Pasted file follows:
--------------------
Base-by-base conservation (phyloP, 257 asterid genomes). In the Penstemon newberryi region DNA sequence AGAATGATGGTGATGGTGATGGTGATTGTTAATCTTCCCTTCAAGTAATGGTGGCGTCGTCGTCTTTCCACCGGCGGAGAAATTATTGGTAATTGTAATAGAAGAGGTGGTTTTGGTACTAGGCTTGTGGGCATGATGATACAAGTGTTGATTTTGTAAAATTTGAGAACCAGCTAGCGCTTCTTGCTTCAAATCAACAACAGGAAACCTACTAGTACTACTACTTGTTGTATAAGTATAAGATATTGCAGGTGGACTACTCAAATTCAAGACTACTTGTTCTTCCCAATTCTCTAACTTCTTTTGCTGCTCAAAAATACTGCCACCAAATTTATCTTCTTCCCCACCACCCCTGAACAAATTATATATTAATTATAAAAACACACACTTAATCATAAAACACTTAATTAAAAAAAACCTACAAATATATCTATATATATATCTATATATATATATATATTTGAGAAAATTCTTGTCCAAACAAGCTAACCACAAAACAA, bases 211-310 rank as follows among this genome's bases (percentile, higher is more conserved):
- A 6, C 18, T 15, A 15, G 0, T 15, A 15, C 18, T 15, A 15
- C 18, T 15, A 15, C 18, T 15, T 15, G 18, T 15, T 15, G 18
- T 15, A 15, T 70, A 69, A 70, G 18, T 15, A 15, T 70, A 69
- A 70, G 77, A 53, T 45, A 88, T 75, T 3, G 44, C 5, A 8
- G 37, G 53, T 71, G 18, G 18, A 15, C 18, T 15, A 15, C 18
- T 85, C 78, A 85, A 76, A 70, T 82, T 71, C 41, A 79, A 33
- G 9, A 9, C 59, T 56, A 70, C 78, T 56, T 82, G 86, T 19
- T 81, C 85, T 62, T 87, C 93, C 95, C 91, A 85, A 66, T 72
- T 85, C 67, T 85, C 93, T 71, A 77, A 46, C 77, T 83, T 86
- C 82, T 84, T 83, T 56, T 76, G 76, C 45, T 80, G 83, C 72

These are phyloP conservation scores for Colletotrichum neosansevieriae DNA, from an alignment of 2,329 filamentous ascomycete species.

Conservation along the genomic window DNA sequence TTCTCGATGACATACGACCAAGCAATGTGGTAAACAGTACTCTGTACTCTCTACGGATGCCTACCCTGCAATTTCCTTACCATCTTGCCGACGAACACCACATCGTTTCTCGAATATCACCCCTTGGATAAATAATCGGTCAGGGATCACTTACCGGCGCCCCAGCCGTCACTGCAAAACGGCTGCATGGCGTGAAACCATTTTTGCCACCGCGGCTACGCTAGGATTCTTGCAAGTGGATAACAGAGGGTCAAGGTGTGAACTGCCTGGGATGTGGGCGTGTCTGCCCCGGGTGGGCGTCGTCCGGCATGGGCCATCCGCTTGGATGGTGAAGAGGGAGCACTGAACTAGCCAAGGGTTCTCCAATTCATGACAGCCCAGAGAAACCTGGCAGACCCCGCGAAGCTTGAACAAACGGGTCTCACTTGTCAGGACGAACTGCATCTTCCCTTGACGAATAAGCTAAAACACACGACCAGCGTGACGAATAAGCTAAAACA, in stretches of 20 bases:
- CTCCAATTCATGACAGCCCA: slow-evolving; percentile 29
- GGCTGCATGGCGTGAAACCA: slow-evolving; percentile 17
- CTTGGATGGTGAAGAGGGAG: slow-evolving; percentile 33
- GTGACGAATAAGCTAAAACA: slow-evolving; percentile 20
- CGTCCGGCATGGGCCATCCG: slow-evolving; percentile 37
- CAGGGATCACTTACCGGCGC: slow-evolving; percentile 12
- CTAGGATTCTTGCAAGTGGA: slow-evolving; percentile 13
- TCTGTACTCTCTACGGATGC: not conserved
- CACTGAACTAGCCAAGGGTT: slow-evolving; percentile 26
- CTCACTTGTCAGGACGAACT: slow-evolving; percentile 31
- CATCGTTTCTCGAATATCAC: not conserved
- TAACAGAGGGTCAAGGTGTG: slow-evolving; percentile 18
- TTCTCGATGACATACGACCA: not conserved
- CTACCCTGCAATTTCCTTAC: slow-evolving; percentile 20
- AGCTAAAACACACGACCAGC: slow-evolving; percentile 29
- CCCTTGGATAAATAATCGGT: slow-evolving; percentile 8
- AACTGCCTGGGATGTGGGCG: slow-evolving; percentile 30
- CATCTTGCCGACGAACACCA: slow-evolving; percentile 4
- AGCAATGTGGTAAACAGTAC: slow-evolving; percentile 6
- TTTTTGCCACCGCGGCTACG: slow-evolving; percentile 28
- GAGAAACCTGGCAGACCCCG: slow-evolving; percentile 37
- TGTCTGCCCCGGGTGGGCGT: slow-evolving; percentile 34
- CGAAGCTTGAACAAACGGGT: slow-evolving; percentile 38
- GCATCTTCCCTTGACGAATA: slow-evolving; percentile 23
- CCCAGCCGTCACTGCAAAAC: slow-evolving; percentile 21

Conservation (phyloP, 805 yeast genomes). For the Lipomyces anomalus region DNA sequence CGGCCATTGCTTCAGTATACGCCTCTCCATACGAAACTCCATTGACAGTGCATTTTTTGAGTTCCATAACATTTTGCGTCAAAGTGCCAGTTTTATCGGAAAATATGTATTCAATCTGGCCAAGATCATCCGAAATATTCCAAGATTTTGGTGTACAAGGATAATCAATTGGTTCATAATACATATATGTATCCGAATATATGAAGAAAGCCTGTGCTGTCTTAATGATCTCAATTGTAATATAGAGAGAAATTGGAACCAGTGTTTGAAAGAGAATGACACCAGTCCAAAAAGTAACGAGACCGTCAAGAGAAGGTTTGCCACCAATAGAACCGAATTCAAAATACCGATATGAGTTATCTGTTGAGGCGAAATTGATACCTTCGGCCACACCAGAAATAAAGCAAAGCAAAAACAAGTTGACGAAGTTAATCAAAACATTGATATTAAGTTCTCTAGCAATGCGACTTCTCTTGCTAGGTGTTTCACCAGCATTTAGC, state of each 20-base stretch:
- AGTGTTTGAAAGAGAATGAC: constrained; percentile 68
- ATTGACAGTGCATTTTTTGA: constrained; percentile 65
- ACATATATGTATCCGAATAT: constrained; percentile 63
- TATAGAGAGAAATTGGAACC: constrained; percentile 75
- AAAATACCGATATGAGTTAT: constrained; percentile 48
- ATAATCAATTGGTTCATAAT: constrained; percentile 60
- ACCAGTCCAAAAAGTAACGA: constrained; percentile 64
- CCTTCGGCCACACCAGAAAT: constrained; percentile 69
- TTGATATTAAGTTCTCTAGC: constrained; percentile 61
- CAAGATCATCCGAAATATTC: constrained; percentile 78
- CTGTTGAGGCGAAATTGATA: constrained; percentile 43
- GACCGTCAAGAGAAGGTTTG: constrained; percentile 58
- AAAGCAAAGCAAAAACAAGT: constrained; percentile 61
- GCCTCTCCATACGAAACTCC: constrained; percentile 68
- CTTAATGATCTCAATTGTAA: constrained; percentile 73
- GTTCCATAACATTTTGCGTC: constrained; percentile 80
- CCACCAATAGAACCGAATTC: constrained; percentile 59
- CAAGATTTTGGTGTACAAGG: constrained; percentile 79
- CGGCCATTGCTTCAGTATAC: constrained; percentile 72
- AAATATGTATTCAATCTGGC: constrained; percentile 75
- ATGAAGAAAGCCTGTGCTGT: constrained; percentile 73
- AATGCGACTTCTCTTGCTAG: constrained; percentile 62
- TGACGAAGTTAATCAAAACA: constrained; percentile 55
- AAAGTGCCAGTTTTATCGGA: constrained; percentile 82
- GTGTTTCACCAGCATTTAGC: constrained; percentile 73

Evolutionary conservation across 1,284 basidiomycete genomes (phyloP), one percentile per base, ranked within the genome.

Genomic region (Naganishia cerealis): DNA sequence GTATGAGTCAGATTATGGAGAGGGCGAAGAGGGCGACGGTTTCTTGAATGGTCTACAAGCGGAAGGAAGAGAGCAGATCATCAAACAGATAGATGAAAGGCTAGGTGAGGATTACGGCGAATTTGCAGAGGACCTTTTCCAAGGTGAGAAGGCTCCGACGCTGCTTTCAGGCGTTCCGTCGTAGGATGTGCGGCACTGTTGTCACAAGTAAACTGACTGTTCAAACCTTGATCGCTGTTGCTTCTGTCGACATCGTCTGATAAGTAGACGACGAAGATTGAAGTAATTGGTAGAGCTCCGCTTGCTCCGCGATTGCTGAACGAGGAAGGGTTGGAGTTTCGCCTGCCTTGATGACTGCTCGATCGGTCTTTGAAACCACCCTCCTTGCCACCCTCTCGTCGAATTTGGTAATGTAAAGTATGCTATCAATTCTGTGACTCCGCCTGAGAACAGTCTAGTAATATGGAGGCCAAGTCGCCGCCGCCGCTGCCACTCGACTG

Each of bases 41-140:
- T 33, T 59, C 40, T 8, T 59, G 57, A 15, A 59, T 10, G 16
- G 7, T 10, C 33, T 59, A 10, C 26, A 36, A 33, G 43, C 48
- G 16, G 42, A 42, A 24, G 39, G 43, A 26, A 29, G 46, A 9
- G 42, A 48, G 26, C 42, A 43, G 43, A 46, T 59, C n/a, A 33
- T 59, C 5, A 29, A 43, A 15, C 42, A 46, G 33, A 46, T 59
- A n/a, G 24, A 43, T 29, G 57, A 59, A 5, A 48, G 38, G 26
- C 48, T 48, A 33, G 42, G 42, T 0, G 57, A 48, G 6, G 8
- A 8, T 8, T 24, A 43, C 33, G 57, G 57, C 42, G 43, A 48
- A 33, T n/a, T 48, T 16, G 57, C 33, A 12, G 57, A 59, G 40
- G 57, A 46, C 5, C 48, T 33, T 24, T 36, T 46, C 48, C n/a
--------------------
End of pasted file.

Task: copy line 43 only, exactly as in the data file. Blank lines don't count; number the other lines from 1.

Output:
- TATAGAGAGAAATTGGAACC: constrained; percentile 75